Judge Says 18-Year-Old ‘Competent’ to Testify About Memories of Mom Missing Since 2010

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DC Superior Court Judge Anthony Epstein will allow an 18-year boy to testify about events leading up to the suspected murder of his mother in 2010 even though his memories may be faded.

Issac Moye, 45, is charged with second-degree murder in connection with the disappearance and presumed death of 24-year-old Unique Harris. Harris was last seen on Oct. 10, 2010, near the 2000 block of Hartford Street, SE. Her body was never recovered.

At the request of the defense and prosecutors, Judge Epstein, in a May 22 hearing, asked the high-school senior if he could remember what happened around the time his mother went missing.

Wearing a sweatshirt bearing his mother’s picture along with another family member, the boy acknowledged that he had limited recall about what happened in 2010 when he was five-years-old.  However, he said he had some memory of being awakened by police looking for Harris, but recalled nothing of the previous night.

The issue for Epstein was not only whether the boy, who testified before a Grand Jury 12-years-ago, is competent to testify but would he be a credible witness.  Moye’s defense attorneys had argued the boy’s previous testimony was inconsistent.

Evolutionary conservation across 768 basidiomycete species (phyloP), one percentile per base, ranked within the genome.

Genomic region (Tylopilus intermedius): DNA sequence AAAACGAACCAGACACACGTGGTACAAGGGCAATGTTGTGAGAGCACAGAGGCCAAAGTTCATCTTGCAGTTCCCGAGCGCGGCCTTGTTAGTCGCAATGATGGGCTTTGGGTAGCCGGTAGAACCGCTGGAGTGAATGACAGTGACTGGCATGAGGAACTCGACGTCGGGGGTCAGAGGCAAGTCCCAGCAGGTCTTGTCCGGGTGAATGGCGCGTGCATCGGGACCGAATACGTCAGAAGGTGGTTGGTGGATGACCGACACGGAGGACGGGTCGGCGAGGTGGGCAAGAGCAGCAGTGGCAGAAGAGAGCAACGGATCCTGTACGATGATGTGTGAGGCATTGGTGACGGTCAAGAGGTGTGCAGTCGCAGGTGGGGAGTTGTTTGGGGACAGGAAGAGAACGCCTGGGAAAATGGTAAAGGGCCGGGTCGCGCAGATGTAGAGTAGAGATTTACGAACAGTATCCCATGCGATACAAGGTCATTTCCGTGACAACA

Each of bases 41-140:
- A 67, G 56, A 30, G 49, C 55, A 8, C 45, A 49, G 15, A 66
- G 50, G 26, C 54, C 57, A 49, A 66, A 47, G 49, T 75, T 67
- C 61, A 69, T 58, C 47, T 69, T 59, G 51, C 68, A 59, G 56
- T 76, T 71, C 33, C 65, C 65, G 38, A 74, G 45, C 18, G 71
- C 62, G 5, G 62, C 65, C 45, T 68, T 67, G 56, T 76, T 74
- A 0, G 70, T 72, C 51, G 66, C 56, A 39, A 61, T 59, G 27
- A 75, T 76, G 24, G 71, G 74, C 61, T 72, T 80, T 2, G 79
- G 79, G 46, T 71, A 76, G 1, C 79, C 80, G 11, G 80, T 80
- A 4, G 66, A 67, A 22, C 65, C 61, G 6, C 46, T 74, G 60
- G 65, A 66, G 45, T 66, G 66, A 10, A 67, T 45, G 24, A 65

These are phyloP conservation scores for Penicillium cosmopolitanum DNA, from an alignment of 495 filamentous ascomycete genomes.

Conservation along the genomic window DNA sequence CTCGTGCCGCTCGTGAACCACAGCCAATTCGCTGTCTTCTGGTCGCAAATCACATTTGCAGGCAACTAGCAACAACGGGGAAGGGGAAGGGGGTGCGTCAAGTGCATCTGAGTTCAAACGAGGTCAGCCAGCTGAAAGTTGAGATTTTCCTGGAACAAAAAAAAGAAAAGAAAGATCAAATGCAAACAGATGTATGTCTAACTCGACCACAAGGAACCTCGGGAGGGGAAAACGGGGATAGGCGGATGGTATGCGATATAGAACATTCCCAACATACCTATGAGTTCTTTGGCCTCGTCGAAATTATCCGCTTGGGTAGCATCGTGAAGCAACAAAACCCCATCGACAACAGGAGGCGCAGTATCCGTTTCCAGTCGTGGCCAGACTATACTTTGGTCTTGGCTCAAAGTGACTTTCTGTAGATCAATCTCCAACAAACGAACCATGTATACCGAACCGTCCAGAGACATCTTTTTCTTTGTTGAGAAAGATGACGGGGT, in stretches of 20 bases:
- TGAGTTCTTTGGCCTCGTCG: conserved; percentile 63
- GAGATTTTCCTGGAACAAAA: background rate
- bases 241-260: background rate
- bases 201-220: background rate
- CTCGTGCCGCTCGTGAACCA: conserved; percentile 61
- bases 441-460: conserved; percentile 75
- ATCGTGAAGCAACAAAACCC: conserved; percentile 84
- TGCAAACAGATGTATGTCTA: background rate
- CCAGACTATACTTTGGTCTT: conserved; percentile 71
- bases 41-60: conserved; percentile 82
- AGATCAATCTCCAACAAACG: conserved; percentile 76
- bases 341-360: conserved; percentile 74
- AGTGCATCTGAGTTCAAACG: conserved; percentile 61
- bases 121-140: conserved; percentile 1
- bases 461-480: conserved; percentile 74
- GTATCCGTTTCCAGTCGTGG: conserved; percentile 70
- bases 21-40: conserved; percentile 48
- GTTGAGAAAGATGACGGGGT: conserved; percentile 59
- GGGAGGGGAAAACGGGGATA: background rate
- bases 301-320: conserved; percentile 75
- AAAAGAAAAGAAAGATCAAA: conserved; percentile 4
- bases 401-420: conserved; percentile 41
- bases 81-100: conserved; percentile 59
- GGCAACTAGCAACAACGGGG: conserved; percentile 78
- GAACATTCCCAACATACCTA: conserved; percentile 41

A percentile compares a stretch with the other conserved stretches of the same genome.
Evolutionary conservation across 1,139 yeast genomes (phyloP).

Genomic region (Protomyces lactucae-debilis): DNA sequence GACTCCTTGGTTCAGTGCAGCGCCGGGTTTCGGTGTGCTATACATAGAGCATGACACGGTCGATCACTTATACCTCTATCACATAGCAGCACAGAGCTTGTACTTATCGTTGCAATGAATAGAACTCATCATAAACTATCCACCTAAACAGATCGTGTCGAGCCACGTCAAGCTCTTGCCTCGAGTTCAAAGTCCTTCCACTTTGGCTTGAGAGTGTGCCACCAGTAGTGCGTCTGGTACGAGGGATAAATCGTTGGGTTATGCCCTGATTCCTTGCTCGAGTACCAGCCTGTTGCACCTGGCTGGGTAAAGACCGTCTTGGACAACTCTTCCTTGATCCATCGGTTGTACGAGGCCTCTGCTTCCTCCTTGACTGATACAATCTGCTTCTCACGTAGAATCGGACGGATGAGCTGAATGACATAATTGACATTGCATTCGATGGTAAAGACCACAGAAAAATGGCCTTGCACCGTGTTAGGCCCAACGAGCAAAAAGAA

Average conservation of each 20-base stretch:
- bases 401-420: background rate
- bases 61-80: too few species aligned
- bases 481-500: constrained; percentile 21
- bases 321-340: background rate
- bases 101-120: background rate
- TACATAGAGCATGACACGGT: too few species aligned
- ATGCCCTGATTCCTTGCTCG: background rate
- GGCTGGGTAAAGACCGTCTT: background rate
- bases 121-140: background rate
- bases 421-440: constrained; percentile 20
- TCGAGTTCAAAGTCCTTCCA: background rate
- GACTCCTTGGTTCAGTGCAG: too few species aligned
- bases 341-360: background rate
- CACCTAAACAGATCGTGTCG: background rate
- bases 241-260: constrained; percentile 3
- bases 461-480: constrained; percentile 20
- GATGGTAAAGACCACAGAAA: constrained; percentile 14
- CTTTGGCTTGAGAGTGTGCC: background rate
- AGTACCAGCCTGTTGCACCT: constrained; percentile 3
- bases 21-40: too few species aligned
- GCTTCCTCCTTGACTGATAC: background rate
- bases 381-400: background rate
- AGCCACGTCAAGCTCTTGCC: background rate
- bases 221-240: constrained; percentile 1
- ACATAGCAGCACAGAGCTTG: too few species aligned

In the end Epstein said he believed the boy could recall what happened, understood the difference between truth and falsehood and appeared to be telling the truth.  

Judge Epstein pointed out tthat memory could “play tricks” in terms of the boy’s recollections of his mother.  However, he said it will be up to the jury to decide whether the 18-year-old’s statements are true. 

Much of the remainder of the proceeding dealt with a series of interviews between Moye and Metropolitan Police Department (MPD) detectives investigating Harris’ disappearance.  One lead detective, a specialist in cold cases, and a retired detective testified that Moye had been identified as a person of interest who should be questioned.

In a 2011 interrogation, Moye said he wasn’t sexually involved with Harris, but after failing a polygraph test admitted he had lied about his relationship with the woman.  Prosecutors stressed that Moye had not been coerced to testify, but defense lawyer Candace Mitchell played a portion of one of the interviews in which an officer raises his voice and pushes Moye to admit he had sex with Harris.   

The next hearing in the case is set for May 31 at 10 a.m.

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